Funeral of ‘woman of extraordinary courage’

She was ‘my Mom, my first love, my hero, my best friend’, says son Conor

Christine Buckley

was “a woman of extraordinary courage,” said President

Michael D Higgins

yesterday. Speaking after her funeral at the Church of St Therese in Dublin’s Mount Merrion, he said “it was appropriate to pay tribute to a figure of such moral strength and purpose


He was there, he said, “to honour her courage”, recalling “the darkness she broke open with the light of her own experience”.

On arrival at the church, her remains were received by Archbishop of Dublin Diarmuid Martin, president of Blackrock College Fr Cormac Ó Brolcháin and parish administrator Fr Tony Coote.

In his homily Fr Coote said she had been “a tiny voice amid the clamour of denial and denunciation”, who came to represent “the power of one against many ”. He recalled how people did tell their stories “but no one believed” them. “Perhaps belief is her greatest legacy.” She “gave everythinig she had. It is a powerful way to live.”

He concluded with Late Fragment , a short poem by Raymond Carver:

And did you get what

you wanted from this life, even so?

I did.

And what did you want?

To call myself beloved, to feel myself

beloved on the earth.

In a tribute, Ms Buckley's sister Cynthia Emienike said: " Behind her tenacity and her public pursuit of justice was a humble, loving, compassionate, caring and faithful" woman.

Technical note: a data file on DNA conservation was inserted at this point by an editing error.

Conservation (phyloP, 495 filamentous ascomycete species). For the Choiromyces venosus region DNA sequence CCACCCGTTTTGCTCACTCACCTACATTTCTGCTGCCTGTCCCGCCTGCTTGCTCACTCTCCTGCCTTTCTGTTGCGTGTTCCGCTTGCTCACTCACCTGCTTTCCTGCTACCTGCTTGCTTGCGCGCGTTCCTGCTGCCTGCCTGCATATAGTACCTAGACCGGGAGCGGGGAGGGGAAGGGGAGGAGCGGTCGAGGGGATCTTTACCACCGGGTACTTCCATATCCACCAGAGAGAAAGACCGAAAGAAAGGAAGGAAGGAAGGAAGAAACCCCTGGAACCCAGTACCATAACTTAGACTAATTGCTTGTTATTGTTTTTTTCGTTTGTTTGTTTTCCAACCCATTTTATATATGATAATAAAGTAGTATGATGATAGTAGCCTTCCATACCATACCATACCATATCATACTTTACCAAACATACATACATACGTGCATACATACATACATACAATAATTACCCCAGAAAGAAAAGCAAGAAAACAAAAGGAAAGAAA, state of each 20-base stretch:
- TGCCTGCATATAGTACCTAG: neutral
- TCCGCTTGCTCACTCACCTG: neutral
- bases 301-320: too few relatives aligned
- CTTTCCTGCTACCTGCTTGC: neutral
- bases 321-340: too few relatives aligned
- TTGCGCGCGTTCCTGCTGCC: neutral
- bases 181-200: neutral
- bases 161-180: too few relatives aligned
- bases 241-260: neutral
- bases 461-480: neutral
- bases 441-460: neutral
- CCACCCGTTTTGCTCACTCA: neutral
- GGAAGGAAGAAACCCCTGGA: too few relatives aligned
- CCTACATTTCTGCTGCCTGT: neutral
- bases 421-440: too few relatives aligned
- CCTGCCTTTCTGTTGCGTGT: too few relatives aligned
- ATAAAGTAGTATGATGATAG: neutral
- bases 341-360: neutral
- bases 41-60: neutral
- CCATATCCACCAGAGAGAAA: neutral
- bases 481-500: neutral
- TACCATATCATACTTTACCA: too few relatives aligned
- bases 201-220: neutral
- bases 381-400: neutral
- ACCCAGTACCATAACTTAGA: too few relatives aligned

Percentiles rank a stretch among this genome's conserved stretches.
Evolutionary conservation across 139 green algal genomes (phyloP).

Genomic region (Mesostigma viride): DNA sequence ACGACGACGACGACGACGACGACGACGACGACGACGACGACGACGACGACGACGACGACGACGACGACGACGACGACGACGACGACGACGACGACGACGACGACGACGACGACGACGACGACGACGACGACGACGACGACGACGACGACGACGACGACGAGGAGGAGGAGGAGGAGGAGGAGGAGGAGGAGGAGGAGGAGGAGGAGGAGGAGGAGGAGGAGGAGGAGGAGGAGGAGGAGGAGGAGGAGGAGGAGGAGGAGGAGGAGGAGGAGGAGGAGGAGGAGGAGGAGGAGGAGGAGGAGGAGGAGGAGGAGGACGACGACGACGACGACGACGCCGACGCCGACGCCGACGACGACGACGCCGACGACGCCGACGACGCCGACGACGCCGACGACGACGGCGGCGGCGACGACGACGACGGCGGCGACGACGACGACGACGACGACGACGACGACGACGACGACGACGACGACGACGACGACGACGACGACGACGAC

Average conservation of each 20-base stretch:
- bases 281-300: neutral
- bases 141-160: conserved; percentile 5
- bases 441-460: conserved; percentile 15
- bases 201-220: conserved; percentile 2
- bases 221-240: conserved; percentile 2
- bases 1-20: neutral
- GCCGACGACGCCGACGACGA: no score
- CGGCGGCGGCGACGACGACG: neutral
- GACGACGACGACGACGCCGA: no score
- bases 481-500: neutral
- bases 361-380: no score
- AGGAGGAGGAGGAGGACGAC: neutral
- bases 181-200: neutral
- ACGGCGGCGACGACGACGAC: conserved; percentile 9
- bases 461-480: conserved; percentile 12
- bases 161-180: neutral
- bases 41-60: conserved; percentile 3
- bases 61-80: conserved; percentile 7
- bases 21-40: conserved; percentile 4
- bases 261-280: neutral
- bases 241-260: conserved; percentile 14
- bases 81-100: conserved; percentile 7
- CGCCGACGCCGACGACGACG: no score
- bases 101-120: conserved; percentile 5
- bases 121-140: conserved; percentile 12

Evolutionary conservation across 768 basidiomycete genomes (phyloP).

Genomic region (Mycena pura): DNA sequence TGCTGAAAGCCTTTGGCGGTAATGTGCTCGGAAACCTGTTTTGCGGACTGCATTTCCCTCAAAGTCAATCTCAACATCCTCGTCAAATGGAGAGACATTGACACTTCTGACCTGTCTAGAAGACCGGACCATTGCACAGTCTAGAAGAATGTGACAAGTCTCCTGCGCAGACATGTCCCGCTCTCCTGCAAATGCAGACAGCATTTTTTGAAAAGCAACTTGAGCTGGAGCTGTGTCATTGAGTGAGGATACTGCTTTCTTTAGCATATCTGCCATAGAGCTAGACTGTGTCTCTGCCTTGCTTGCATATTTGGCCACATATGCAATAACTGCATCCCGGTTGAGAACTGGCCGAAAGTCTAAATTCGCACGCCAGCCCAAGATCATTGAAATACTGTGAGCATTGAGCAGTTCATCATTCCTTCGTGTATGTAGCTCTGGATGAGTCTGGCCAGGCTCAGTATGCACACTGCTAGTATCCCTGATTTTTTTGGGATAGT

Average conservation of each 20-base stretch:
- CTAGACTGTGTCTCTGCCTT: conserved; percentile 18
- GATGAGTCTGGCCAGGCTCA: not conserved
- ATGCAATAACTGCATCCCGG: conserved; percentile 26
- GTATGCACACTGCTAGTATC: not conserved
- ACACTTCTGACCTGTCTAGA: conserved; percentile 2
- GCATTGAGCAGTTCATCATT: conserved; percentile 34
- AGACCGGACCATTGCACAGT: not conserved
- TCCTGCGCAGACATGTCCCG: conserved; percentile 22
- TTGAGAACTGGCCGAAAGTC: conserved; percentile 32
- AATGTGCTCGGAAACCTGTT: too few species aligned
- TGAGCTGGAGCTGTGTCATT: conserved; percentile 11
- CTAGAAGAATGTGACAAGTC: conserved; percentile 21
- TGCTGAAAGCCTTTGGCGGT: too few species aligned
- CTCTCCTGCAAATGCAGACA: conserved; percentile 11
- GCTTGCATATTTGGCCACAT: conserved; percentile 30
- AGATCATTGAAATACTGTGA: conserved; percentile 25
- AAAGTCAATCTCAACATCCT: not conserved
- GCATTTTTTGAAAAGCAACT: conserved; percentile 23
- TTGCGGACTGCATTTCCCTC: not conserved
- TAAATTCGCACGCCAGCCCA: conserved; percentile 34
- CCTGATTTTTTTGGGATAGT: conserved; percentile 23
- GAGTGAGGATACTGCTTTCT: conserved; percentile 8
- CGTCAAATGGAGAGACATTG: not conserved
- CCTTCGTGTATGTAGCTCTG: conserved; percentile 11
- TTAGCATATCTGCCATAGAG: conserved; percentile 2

At the end of the Mass, Conor Buckley said his mother had wanted a party not a funeral. He wondered how he could "do justice to the scale of what she had achieved in her lifetime ".

The Aislinn centre in Dublin was “her pride and joy. She is looking down from heaven today happy to see so many of you here.” She was “my Mom, my first love, my hero, my best friend . . . My family and I adored her.”

He paid tribute to the Martin family, “who gave her hope, belief and love” as a girl and had wanted to adopt her.

Darragh Buckley remembered coming home from school one day where he was getting a hard time over his “crazy Afro” hair, and he said to her “why can’t we be like everyone else” and she replied “.... because you are special.”

Her remains were carried from the church by members of her family to the strains of Bill Withers' Lean on Me.

Chief mourners were husband Donal, their children Cliona, Darragh and Conor, the Martin family, Carmel McDonnell Byrne, sisters Cynthia Emenike and Ure Kalunta, attendees at the Aislinn centre and former residents of Magdalene laundries and other institutions.

Among the overflow attendance were President Higgins, Cmdt Kieran Carey representing the Taoiseach, Dr James Reilly representing the Government, Senators Ivana Bacik and Jilian van Turnhout, former attorney general John Rogers, Tom Boland of the HEA, Fergus Finlay of B arnardos, former minister Tom Kitt, abuse survivor Marie Collins and her husband Ray and Niamh Connolly from the Department of Children .

Burial took place at Shanganagh Cemetery.

Patsy McGarry

Patsy McGarry

Patsy McGarry is Religious Affairs Correspondent of The Irish Times